Another plant, Delissea rhytidosperma, also was preserved by the garden. It had been discovered growing wild in a nearby valley until a herd of goats found it and ate it all. Now it can survive for future generations.
To win this year's award, the garden was honored for "tireless efforts in supporting the Hawaiian culture and protecting and developing Hawaiian knowledge by preservation of natural resources through research, hands-on work and educational opportunities," said HTA president Rex Johnson.
The Keep It Hawai'i program is designed as a way to have the state's leading private industry recognize and thank those in the community who perpetuate the Hawaiian culture through programs for both residents and visitors.
"Our host culture is what makes our islands not just special, but truly unique," Johnson said.
Lahela Chandler Correa serves as the garden's visitor program manager. She came to the garden a decade ago after working in a more traditional tourism job.
Correa, 39, worked in housekeeping for the nearby Hanalei Colony Resort. The resort then paid one of its staff members to work one day a week at the garden to help out. Eventually, the garden hired her away from the resort.
Now, she can't imagine being anywhere else. "I'm originally from Wainiha, six minutes away from here," Correa said in a telephone interview. "My family is from here. We come from a fishing family and Hawaiian medicine and canoeing and taro farming."
She loves the environment, working where her ancestors walked and farmed the land. "It's a privilege. Every day I learn here." She hadn't realized the huge impact that alien plants can have on native environments.
Now, she's impressed by what visitors take away from the garden, how they appreciate the culture, the native plants, and the land, or 'aina. "They don't just come in to look — like it's Disneyland or something like that; it's more than that — it's a respected place."
Winter said the garden saves the notes and letters it gets from visitors. He pulled some out of the files. They included notes of appreciation from a group of the younger members of the Hokule'a voyaging canoe's crew praising the garden's staff for their inspiration and knowledge.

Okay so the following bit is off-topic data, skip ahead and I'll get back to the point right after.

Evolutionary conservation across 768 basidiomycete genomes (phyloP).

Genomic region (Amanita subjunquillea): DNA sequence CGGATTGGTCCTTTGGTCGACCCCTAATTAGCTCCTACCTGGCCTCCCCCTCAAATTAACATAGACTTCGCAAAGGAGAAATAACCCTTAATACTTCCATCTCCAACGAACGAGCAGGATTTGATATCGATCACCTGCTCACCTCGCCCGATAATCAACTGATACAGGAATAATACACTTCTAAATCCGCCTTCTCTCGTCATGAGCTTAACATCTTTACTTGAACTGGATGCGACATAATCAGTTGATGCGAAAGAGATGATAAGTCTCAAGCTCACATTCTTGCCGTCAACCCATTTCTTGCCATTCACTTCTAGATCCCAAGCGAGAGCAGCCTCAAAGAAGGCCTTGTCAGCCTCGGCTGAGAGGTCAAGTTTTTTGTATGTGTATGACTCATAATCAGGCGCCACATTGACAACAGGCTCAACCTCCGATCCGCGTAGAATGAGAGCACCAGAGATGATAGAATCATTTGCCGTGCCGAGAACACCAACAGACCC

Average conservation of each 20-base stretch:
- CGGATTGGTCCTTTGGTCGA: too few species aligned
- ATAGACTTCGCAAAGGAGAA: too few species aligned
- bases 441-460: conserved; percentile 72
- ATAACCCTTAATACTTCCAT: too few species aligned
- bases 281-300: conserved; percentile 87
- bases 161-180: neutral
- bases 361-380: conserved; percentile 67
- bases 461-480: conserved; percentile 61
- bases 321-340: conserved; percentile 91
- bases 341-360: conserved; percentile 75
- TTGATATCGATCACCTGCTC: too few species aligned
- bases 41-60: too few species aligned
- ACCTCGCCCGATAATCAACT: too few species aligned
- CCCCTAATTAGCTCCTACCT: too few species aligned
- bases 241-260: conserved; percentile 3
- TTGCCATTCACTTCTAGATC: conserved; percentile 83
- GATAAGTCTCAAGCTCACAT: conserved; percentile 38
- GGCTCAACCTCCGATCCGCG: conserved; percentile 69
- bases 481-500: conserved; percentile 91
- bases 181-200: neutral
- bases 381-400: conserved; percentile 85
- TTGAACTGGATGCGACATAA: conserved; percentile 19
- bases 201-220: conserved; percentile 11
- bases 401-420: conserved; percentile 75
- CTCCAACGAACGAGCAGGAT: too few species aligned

Another letter came from retired Air Force Maj. Jeff McManus, a Makakilo native now living in California. He described meeting Correa on two visits, the first eight years ago when "I discovered plants I had seen as a boy, but never knew what they were and what the Hawaiians used them for" and learning so much because Correa knew the island so well — her knowledge goes beyond books.
McManus went on to describe a later visit with his wife, children and mother who was born on Kaua'i but had been away for more than 60 years. Correa was there again, he said. "She welcomed us with such a warm 'aloha spirit' again, just like she has welcomed thousands of visitors through the years."
Correa appreciates those who come to the garden and learn. But the visitors who often capture her interest now are the skeptics. "They grumble about the $15," she said. But after seeing and learning, they usually have a different attitude. That's my reward when I hear people come out and say 'wow, this is an incredible place,' " she said. "They're humbled."
She said the garden offers something to all who walk there. "To share my knowledge with others, that's the greatest gift I can give someone."
Reach Robbie Dingeman at firstname.lastname@example.org.